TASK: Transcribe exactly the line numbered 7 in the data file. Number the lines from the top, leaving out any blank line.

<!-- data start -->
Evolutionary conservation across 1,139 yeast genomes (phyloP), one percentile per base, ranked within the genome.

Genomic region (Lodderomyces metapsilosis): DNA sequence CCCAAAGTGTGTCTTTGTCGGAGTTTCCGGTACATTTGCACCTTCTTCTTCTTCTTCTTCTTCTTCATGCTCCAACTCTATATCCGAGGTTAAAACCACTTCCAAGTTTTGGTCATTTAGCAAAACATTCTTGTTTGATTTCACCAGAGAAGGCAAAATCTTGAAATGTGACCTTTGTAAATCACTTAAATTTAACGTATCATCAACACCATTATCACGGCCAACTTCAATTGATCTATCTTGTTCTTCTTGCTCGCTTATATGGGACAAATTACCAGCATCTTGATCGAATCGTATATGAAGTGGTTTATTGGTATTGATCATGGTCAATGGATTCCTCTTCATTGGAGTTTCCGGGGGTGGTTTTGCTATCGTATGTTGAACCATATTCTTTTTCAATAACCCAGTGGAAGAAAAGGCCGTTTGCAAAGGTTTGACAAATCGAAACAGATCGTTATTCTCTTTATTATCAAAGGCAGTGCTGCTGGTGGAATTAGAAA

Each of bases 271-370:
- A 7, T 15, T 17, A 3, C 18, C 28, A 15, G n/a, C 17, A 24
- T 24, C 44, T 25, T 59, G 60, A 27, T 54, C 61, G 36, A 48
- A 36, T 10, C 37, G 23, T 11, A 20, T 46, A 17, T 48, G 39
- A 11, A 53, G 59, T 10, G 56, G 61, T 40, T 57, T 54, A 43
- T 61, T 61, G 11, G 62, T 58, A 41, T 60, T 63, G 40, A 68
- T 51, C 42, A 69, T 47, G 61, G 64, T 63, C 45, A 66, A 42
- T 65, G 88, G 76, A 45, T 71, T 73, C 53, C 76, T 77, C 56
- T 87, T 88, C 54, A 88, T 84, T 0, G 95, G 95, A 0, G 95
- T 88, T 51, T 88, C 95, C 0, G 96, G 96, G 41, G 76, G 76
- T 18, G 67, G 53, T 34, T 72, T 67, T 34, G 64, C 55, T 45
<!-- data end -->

- A 11, A 53, G 59, T 10, G 56, G 61, T 40, T 57, T 54, A 43